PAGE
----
Every new drug to treat a disease, every hopeful cure, every true advance in medicine couldn’t happen without the participation of volunteer patients in clinical trials.
No matter how exciting a scientific discovery may be, it cannot reach people who might benefit from a new therapy, or a novel approach to disease treatment or prevention, until it has been thoroughly tested by investigators. And it can’t be tested without the help of people like you.
The federal government requires that new treatments be thoroughly evaluated in clinical trials in order to demonstrate that they are both safe and effective – safe to prescribe for patients all over the world, and effective in treating or preventing diseases that cause so much human suffering.
The participation of volunteers in clinical trials has led to “the promising prospect of developing treatments and potential cures for not only cancer, but for a wide range of illnesses including Alzheimer’s disease, diabetes and heart disease.”1 Clinical trials can also help lead to better ways to detect and prevent diseases and to improvements in quality of life for the millions of people who live with chronic illness.2
Taking part in a clinical trial offers an opportunity to be a vital part of an important public health effort that can help people like yourself who may be suffering from, or at risk for, a potentially life-threatening disease. People who enroll in a clinical trial typically decide to do so for a few important reasons:
- To advance medical science
- To help improve the lives of others
- To help improve their own condition or gain better access to treatment
- To earn extra money
- To receive free medical care
The decision to volunteer may also be energized by other motivations:
- The desire to make a difference
- The goal of participating in something larger than themselves
- The sense of being valued and cared for
There are other potential benefits of volunteering for research studies:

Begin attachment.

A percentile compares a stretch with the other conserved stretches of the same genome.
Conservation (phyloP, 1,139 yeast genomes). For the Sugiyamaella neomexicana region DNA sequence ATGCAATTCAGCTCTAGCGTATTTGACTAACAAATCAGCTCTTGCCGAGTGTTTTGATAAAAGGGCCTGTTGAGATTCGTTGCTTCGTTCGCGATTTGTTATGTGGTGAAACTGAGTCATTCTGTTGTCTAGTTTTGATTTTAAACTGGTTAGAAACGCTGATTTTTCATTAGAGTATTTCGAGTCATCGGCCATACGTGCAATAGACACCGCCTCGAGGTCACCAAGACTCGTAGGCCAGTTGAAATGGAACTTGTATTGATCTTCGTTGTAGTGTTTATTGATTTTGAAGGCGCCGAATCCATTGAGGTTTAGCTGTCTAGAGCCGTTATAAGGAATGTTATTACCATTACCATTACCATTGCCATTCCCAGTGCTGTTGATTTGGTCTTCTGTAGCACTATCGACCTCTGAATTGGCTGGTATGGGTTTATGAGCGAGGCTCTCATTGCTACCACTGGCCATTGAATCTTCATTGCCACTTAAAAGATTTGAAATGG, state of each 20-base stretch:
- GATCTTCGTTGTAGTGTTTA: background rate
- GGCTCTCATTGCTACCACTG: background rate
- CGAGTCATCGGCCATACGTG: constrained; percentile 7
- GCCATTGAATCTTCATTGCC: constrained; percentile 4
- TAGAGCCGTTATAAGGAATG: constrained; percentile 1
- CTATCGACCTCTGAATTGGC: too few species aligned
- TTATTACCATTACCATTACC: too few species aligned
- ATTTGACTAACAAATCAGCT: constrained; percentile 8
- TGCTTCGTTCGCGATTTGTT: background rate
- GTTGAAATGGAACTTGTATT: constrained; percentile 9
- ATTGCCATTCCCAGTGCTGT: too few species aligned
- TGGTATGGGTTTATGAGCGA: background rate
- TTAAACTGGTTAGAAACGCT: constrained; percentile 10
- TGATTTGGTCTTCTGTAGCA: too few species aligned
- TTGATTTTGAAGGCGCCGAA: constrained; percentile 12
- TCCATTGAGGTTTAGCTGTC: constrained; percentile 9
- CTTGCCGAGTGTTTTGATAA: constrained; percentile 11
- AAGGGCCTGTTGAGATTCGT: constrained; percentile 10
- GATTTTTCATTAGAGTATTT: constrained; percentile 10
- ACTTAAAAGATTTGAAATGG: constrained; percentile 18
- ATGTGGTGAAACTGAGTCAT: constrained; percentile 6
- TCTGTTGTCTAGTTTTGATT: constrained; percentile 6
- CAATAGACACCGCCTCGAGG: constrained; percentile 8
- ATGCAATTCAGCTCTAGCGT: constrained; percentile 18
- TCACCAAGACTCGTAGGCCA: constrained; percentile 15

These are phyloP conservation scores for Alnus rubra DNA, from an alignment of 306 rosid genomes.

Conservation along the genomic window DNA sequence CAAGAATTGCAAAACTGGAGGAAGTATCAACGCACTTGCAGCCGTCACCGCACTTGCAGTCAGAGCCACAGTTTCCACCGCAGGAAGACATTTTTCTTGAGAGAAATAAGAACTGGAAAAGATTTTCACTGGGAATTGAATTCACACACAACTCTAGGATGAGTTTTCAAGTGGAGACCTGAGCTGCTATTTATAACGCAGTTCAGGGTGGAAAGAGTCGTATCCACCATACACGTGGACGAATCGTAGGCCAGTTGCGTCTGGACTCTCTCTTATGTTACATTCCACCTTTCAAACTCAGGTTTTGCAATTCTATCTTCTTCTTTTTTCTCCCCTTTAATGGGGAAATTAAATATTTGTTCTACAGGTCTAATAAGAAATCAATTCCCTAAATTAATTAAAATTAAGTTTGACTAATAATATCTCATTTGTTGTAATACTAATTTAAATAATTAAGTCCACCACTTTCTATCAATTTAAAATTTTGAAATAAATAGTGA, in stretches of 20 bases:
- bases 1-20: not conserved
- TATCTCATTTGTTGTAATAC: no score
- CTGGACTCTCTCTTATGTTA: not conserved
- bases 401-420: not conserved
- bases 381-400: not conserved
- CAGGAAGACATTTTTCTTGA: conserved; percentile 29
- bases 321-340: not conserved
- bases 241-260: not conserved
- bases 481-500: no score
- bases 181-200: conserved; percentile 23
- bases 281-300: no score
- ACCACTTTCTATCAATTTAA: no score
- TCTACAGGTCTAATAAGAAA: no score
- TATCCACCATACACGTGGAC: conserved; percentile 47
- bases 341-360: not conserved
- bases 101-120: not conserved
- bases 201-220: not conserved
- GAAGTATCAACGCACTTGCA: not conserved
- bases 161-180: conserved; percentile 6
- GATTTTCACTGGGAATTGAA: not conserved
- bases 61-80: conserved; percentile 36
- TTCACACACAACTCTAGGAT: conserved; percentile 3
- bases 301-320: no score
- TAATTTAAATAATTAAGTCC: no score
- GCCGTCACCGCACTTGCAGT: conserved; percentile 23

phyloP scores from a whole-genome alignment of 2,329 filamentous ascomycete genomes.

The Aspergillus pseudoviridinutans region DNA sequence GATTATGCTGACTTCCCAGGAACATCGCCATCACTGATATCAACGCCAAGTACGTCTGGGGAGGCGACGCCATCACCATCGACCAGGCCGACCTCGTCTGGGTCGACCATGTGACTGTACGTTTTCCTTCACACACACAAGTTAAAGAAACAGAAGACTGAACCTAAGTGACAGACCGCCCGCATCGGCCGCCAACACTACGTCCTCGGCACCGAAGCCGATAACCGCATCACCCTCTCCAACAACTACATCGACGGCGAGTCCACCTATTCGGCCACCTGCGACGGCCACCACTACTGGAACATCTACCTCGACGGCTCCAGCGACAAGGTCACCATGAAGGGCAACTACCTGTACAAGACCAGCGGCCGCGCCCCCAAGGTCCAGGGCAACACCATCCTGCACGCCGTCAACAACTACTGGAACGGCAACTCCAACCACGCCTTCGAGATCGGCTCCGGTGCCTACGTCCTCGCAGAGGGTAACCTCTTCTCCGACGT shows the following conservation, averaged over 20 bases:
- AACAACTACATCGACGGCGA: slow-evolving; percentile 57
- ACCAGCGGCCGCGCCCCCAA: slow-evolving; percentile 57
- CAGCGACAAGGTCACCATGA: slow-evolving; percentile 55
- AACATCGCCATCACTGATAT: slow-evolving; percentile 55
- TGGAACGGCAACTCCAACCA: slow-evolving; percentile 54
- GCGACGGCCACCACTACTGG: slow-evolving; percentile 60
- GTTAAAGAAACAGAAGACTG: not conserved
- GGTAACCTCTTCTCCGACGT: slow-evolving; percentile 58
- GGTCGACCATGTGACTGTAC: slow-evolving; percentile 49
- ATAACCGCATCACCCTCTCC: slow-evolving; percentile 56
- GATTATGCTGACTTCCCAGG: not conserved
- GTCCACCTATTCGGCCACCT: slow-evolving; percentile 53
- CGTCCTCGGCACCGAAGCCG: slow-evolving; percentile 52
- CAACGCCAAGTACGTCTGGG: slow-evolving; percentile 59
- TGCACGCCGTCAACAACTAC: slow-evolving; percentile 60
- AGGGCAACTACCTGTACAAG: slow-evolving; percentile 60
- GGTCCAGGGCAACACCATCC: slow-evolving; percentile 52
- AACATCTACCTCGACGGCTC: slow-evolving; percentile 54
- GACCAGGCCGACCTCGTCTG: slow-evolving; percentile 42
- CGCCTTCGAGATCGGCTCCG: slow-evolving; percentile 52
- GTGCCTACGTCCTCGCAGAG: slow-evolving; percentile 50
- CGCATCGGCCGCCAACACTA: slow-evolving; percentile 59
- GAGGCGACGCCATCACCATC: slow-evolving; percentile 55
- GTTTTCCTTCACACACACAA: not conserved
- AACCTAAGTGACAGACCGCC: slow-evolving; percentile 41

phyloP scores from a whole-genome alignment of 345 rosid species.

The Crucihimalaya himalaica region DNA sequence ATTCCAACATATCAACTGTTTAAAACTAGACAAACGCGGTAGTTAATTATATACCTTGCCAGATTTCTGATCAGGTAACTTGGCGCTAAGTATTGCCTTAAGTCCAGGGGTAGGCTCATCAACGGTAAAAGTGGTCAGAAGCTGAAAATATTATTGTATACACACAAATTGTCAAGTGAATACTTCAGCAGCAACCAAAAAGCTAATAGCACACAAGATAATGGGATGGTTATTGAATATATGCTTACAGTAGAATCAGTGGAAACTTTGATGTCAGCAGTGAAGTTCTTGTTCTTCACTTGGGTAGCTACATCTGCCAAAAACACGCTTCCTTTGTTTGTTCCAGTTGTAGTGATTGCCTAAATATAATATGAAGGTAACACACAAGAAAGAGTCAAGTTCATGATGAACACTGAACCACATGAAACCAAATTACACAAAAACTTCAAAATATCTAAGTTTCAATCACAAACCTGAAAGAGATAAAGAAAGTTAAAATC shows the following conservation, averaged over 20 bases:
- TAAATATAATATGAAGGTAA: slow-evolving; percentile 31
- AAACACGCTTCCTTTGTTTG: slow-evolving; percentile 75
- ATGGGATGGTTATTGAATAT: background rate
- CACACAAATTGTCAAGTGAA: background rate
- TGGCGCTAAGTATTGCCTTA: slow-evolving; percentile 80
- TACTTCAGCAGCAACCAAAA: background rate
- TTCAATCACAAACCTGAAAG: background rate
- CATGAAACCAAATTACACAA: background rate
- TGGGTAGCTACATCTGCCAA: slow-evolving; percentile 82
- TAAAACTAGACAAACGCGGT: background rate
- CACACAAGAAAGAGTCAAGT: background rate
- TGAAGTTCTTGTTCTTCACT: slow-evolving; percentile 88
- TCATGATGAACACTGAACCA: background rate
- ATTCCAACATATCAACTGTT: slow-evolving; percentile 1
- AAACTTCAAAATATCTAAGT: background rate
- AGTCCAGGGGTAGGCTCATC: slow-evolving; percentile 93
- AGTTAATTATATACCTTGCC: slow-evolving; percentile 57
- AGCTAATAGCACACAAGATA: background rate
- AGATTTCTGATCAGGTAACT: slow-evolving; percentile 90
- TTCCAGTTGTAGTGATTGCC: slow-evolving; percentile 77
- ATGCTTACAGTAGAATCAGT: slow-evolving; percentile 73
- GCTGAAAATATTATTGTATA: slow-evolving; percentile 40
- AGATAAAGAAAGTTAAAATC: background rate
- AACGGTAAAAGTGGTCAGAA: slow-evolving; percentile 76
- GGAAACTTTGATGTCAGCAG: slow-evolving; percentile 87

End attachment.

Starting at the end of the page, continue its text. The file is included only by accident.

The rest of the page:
“People who participate in clinical trials often learn a great deal about their illness and about other conditions … that they might not have known about. For some participants, the best end result of a clinical trial is that they start taking better care of their own health” Kenneth Getz, founder and owner of CenterWatch and Chair of the non-profit Center for Information and Study on Clinical Research Participation (CISCRP)
Getz, author of “The Gift of Participation: A Guide to Making Informed Decisions About Volunteering for a Clinical Trial,” says that other common benefits of volunteering include:
- The opportunity to meet research professionals who can introduce them to other patients suffering from similar illnesses or sharing certain risk factors
- The chance to gain a better understanding of their illness and to learn about new treatment or prevention options under development
Advances in medicine couldn’t happen without the active involvement of researchers energized and motivated by the spirit of discovery. And such progress couldn’t happen without the active involvement of patients energized and motivated by the opportunity to make a lasting contribution – to their own health and the health of others.
Other Helpful Resources:
Center for Information and Study on Clinical Research Participation (CISCRP). CISCRP educational efforts focus on the designation of clinical trial participants as “medical heroes”.
- Getz K. The Gift of Participation: A Guide to Making Informed Decisions About Volunteering for a Clinical Trial. 2nd Edition. Boston, MA; The Center for Information and Study on Clinical Research Participation. 2014.
- National Institutes of Health. NIH Clinical Research Trials and You. Why Should I Participate in a Clinical Trail?